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Boku University Institute of Forest Ecology Course of, Biodiversity and Conservation of Mountain Forests Home Work on Monitoring the impact of tourism in national parks By, Kidia Kessiee. Introduction. National parks are seen as major nature-based tourism attractions

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slide1

Boku University

Institute of Forest Ecology

Course of, Biodiversity and Conservation of Mountain Forests

Home Work on

Monitoring the impact of tourism in national parks

By, KidiaKessiee

introduction
Introduction
  • National parks are seen as major nature-based tourism attractions
  • have to conserve the landscape and wildlife, let people visit and enjoy the area and help support local people
  • Monitoring is the systematic and periodic measurement of key indicators of biophysical and social conditions
introduction1
Introduction
  • Monitoring is an essential component of any planning or management process, for without monitoring, managers know nothing about progress towards the objectives they have been set or have set themselves
  • Tourism is the largest service industry worldwide, with ecotourism becoming an increasingly important segment of the market
introduction2
Introduction
  • Every year, millions of tourists around the world visit protected areas or travel to destinations for nature-based recreation
  • According to WTTC estimates, travel and tourism achieved the following economic impact directly and indirectly in 2001:
        • USD3.3 trillion contribution to global GDP,
        • almost 11% of total GDP;
        • 207 million jobs worldwide,
        • over 8% of all jobs;
        • USD630 billion in capital investment,
        • almost 9% of all capital investment
introduction3
Introduction
  • According to Eagles et al. (2002), there are two particular aspects of monitoring tourism in protected areas:
      • monitoring visitor impacts
      • Monitoring service quality
  • But this presentation focus on monitoring visitor impacts
  • The objective of this presentation is to;
    • observe the negative and positive impacts of tourism on national parks and
    • reveal the ways to make tourism sustainable in national parks
the positive and negative impacts of tourism on national parks
The positive and negative impacts of tourism on national parks

Posetive impacts og tourism on national park

  • Jobs for local people,
  • Income for the local economy
  • Helps preserve rural services like buses, village shops and post offices
  • Increased demand for local food and crafts
  • Tourists mainly come to see the scenery and wildlife, so there is pressure to conserve habitats and wildlife.
the positive and negative impacts of tourism on national parks1
The positive and negative impacts of tourism on national parks

Negative impacts of tourism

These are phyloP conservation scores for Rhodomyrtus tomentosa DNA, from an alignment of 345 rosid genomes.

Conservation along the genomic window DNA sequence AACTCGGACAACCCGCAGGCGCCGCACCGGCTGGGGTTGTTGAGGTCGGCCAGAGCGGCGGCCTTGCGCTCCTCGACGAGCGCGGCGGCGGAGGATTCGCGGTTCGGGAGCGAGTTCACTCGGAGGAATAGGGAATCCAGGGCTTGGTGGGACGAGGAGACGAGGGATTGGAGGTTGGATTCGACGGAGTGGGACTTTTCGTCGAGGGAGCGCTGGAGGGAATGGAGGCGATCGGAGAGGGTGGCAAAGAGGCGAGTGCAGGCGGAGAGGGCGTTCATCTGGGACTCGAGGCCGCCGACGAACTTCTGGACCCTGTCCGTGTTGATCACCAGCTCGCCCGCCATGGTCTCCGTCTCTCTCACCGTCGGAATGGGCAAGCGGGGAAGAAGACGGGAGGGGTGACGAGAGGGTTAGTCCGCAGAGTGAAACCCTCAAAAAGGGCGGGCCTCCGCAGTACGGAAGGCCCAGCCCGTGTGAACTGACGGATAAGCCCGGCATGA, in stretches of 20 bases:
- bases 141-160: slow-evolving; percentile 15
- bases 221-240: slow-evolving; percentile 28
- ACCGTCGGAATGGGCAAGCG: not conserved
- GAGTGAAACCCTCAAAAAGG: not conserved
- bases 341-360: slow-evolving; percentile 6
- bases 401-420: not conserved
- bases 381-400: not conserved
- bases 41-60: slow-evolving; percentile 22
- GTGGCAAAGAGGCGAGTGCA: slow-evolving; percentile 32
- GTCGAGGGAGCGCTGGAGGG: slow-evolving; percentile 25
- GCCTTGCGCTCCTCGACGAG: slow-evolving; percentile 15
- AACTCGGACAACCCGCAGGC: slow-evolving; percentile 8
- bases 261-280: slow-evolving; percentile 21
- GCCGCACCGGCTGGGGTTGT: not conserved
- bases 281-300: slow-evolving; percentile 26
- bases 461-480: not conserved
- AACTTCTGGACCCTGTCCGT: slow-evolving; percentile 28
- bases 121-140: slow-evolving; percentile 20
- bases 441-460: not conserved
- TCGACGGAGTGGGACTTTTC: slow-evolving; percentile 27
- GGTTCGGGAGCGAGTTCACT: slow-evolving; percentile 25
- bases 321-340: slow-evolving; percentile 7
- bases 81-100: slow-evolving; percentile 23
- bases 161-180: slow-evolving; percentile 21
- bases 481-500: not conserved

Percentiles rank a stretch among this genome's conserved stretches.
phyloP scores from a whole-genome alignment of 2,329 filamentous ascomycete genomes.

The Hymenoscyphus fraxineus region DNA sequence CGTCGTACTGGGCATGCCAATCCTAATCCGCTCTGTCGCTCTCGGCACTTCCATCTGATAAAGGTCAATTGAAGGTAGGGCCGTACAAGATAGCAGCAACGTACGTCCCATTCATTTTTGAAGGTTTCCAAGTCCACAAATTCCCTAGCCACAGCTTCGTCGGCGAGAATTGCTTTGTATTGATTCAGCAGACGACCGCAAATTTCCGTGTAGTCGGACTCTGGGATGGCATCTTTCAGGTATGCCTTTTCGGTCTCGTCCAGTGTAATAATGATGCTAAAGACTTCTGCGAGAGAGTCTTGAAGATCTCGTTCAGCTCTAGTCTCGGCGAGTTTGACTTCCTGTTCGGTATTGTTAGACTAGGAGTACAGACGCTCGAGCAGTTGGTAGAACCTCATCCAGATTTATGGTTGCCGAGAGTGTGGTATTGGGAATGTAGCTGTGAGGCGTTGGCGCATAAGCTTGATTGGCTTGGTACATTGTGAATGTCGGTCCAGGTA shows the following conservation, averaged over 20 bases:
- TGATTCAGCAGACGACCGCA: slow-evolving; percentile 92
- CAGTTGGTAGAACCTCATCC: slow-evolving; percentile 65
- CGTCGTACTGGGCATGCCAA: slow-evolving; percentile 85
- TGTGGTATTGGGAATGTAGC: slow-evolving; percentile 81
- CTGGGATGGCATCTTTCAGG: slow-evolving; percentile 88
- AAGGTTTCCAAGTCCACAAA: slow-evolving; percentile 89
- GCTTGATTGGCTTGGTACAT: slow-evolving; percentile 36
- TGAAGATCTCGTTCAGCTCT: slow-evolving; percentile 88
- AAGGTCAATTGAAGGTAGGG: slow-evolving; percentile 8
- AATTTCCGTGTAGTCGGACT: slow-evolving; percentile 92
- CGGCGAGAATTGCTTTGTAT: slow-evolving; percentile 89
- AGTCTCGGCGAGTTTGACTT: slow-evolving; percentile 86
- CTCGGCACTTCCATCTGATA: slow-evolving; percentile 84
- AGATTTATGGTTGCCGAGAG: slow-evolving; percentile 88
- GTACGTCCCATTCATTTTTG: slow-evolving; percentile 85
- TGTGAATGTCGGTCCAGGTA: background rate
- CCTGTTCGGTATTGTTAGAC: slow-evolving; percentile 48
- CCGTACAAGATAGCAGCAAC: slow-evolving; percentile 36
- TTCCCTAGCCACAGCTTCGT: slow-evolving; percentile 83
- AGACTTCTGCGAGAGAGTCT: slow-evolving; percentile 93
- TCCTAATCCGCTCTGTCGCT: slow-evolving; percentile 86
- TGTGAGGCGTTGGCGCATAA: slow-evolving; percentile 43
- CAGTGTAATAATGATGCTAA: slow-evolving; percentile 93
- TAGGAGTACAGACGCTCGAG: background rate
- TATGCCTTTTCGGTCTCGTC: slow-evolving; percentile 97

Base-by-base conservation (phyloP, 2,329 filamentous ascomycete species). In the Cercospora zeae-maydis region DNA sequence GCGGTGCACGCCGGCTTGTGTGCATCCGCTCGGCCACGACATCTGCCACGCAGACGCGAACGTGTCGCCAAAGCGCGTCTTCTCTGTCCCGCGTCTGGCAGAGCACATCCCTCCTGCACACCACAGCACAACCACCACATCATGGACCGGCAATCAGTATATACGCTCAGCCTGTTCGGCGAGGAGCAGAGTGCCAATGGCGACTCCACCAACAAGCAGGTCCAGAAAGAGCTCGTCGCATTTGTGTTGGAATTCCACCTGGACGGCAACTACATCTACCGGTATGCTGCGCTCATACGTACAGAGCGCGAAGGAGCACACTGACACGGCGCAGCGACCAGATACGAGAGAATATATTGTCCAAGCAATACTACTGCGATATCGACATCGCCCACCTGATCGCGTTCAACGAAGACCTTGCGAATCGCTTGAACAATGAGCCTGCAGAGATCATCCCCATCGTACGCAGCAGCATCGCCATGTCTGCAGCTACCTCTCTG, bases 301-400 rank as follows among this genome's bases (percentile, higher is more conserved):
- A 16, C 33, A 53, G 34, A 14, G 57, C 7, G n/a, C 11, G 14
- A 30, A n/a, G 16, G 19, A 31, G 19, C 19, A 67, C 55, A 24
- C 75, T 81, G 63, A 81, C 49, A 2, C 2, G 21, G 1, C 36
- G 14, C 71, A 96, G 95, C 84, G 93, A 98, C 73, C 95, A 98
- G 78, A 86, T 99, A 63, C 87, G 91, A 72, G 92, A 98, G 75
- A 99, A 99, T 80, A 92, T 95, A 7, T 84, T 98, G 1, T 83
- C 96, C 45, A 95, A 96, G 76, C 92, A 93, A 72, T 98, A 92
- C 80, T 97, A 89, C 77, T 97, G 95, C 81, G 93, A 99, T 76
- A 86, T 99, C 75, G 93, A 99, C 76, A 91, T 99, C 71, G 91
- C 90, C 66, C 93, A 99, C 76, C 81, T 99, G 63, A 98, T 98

• Damage to the landscape
  • litter,
  • erosion,
  • fires,
  • disturbance to livestock,
  • vandalism
  • Traffic congestion and pollution
  • Jobs are mainly seasonal, low paid with long hours
makes tourism sustainable
Makes Tourism Sustainable
  • Sustainable tourism development requires the informed participation of all relevant stakeholders,
  • as well as strong political leadership to ensure wide participation and consensus building
  • Countries and regions where the economy is driven by the tourism industry are becoming increasingly concerned with the environmental,
  • as well as the socio-cultural problems associated with unsustainable tourism
makes tourism sustainable1
Makes Tourism Sustainable
  • National Park Authorities work with local communities and other organizations to try and make tourism more sustainable
  • Here are just some of the things we do:
    • Run green business schemes to encourage businesses to recycle, reduce energy, conserve water and be sustainable
    • Reduce erosion caused by visitors, by creating and repairing footpaths
    • Encourage small-scale renewable energy schemes
    • Encourage visitors to buy local products and food
    • and others
references
References

Buckley, R. and J, Pannell, 1990. Environmental impacts of tourism and recreation in national parks and conservation reserves. Journal of Tourism Studies 1(1): 24–32.

Cole, D. N., Petersen, M. E., and R. C, Lucas, 1987. Managing wilderness recreation use: common problems and potential solutions. Gen. Tech. Rep. INT-GTR-230. USDA Forest Service, Intermountain Research Station, Ogden, UT, USA.

Dowling, R.K, 1993. Tourism Planning, People and the Environment in Western Australia. Journal of Travel Research 31(4): 52–58.

Eagles, P, McCool, S and C, Haynes, 2002. Sustainable Tourism in Protected Areas Guidelines for Planning and Management. Best Practice Protected Area Guidelines Series No. 8. The World Conservation Union.

McNeely, J. A. and J. W, Thorsell, 1989. Jungles, Mountains, and Islands: How Tourism can Help Conserve the Natural Heritage. World Leisure and Recreation 31(4): 29–39.

UNEP and WTO, 2005. Making Tourism More Sustainable. A Guide for Policy Makers. Madrid, and Paris.

Wight, P.A, 1996. Planning for Success in Sustainable Tourism. Invited paper presented to “Plan for Success” Canadian Institute of Planners National Conference, Saskatoon, Saskatchewan, June 2–5.

WTTC, 2001. Tourism Satellite Accounting Research. World Travel and Tourism Council. London and New York.

http://www.nationalparks.gov.uk/learningabout/ourchallenges/tourism/impactsoftourism.htm. Available at May, 2012.

slide11

THANK

YOU FOR YOUR ATTENTION !!